Jack The Ripper (Compendium Thread)

What do you think is the most likely ?

  • The Ripper was a Freemason?

    Votes: 4 8.5%
  • The Ripper had medical knowledge?

    Votes: 5 10.6%
  • It was Maybrick?

    Votes: 2 4.3%
  • The Ripper was 'of the same class' as his victims?

    Votes: 7 14.9%
  • The Ripper was foreign?

    Votes: 2 4.3%
  • It was Druitt?

    Votes: 0 0.0%
  • None of the suspects yet put forward?

    Votes: 12 25.5%
  • It was a woman?

    Votes: 2 4.3%
  • Another?

    Votes: 13 27.7%

  • Total voters
    47

Ascalon

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Reading Hallie Rubinhold's The Five.

Very much enjoying it. It is the depth of research and context to which we have been treated for suspects for years, and yet rarely for the victims.

Will do a proper opinion when finished, but it is the first book in many years the reminds of the rigour and absolute lack of hysteria that characterised the great Philip Sugden.
 

Ascalon

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My fuller review of The Five:

Hallie Rubenhold’s The Five is probably the most important book in the field of Ripperology in recent years.

Rather than some further, near pointless, final solution, it gives up sensationalism for hard graft and scholarly work.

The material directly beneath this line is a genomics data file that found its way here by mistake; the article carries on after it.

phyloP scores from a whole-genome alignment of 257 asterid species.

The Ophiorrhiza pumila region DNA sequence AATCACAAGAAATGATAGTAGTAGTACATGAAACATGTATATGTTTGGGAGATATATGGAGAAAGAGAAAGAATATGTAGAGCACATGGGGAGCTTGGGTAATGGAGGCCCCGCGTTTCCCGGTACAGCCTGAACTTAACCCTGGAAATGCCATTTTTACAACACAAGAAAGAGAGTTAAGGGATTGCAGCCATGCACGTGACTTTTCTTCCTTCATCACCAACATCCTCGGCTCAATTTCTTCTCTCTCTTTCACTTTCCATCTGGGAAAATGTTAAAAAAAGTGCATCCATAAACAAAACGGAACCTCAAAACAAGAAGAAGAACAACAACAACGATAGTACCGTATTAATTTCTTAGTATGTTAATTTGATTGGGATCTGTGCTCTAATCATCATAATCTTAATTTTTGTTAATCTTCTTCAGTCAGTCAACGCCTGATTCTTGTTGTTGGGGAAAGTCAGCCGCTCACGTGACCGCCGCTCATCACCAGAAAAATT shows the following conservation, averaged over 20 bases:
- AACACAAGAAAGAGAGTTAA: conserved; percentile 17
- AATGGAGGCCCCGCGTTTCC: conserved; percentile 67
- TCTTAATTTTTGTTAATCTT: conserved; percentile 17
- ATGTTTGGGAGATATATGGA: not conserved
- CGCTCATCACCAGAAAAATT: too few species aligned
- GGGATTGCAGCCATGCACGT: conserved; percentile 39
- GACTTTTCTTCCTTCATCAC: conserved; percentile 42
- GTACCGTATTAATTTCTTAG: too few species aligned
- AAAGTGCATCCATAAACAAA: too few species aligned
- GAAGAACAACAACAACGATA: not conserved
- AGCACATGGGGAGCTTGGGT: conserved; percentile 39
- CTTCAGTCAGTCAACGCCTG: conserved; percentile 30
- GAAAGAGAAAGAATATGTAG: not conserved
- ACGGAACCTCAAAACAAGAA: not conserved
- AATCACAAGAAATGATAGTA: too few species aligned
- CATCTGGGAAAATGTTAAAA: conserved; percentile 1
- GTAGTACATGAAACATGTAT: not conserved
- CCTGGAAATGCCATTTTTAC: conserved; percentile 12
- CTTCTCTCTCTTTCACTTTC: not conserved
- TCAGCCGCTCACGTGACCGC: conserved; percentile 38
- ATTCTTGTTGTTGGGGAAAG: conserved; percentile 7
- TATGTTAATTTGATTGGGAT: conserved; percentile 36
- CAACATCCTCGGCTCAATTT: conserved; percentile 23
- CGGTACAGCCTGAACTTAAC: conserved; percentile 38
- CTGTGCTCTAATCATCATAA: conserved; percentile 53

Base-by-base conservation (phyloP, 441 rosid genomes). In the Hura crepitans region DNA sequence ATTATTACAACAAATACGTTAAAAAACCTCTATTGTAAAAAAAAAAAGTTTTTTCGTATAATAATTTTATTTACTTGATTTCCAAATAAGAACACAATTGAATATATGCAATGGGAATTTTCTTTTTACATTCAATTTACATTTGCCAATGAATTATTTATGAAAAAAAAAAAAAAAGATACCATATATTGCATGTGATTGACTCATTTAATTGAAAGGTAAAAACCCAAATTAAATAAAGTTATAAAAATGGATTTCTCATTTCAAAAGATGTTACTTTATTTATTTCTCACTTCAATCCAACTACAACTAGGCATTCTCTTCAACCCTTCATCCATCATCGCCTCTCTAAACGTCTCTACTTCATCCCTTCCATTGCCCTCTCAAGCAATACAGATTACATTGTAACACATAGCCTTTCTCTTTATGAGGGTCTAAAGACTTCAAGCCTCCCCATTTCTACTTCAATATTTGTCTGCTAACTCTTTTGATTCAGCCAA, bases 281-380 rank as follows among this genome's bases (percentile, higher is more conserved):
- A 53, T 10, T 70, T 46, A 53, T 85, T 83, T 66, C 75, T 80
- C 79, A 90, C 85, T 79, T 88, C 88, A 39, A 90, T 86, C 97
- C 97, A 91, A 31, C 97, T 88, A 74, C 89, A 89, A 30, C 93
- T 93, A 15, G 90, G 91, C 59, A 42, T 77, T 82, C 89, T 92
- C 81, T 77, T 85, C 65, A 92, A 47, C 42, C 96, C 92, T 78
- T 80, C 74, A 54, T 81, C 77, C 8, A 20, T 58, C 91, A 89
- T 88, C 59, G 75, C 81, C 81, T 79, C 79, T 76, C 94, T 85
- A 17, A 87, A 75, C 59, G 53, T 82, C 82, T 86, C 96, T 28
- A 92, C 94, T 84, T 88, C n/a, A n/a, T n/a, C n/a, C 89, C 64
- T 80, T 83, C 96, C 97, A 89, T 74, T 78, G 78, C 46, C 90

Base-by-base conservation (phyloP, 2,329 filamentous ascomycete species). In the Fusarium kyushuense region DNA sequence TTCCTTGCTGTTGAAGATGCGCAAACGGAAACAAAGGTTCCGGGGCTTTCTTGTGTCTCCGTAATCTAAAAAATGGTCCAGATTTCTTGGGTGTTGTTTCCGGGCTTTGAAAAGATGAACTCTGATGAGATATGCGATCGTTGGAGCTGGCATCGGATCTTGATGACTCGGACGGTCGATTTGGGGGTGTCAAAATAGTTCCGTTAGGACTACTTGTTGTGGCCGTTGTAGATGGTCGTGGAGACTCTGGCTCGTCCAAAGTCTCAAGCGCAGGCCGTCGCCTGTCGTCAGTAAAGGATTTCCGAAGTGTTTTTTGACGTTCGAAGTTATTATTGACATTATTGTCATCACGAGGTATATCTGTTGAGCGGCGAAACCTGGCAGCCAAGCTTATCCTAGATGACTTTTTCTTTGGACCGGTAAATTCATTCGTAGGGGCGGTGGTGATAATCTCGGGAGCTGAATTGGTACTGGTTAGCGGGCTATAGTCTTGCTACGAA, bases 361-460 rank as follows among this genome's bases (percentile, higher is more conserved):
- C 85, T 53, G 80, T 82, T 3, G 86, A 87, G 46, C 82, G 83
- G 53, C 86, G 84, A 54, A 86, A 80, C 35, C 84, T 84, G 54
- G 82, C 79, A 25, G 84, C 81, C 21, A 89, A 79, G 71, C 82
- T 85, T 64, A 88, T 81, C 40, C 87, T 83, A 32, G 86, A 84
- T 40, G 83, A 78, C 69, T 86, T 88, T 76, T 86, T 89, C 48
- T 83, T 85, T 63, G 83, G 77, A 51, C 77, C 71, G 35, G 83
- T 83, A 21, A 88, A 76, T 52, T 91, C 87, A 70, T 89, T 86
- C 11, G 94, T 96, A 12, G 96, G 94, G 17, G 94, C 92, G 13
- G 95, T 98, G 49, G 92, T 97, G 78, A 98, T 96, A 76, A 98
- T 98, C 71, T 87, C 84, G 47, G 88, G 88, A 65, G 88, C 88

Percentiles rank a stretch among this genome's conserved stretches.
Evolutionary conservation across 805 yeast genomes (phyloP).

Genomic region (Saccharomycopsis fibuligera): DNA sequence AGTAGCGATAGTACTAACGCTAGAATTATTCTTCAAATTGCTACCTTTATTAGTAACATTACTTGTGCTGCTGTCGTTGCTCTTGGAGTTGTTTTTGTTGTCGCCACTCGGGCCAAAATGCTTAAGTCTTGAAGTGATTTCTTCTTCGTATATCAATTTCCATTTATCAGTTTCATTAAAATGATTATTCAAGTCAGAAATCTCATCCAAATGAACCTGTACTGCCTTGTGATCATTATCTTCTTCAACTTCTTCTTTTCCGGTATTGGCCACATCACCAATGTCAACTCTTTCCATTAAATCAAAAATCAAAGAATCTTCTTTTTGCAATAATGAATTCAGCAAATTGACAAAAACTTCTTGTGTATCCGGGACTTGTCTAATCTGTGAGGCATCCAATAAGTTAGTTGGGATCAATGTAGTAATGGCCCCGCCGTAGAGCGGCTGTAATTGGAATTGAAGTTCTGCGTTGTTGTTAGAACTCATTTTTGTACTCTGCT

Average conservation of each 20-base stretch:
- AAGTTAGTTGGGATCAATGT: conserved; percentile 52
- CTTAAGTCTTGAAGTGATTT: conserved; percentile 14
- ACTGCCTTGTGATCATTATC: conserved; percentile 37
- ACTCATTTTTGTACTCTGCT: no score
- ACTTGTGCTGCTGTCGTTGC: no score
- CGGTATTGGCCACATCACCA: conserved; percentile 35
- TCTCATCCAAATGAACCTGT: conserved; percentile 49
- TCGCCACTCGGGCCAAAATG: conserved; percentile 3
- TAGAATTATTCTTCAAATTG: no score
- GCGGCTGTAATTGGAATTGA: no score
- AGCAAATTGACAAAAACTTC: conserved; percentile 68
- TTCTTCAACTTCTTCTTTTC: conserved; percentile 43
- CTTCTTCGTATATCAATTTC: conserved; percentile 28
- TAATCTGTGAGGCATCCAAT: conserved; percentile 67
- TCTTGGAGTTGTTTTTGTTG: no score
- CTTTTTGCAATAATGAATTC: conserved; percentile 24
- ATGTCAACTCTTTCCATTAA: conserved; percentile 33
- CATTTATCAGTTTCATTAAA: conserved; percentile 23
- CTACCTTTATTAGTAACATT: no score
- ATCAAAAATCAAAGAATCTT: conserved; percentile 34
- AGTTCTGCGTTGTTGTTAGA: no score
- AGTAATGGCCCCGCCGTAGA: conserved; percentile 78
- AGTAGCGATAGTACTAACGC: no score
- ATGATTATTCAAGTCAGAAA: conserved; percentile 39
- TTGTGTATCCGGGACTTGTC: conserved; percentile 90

It presents the canonical five women for the first time ever in the level of detail that was reserved previously for suspects.

It is reminiscent of the methodical, thoughtful and meticulous work of Philip Sugden, and sets a new standard for empathetic, but never sentimental, historical detective work.

Rubenhold manages at once to provide a deep context and historical placement for each of the women, and then weaves the complex fabric of society around each, with their differing backgrounds and series of developments that brought them to Whitechapel, and ultimately to their utterly undeserved ends.

The author does not go into details about their deaths, only to document their lives in vivid detail, right up to their final moments where possible, and it is here that some true insights for the field come about.

Rubenhold comprehensively illustrates how the police forces of London at the time were overwhelmingly biased against the poor and destitute women of the East End, to the point where each one found homeless or drunk was immediately assumed to be at least a casual, if not fully professional, prostitute.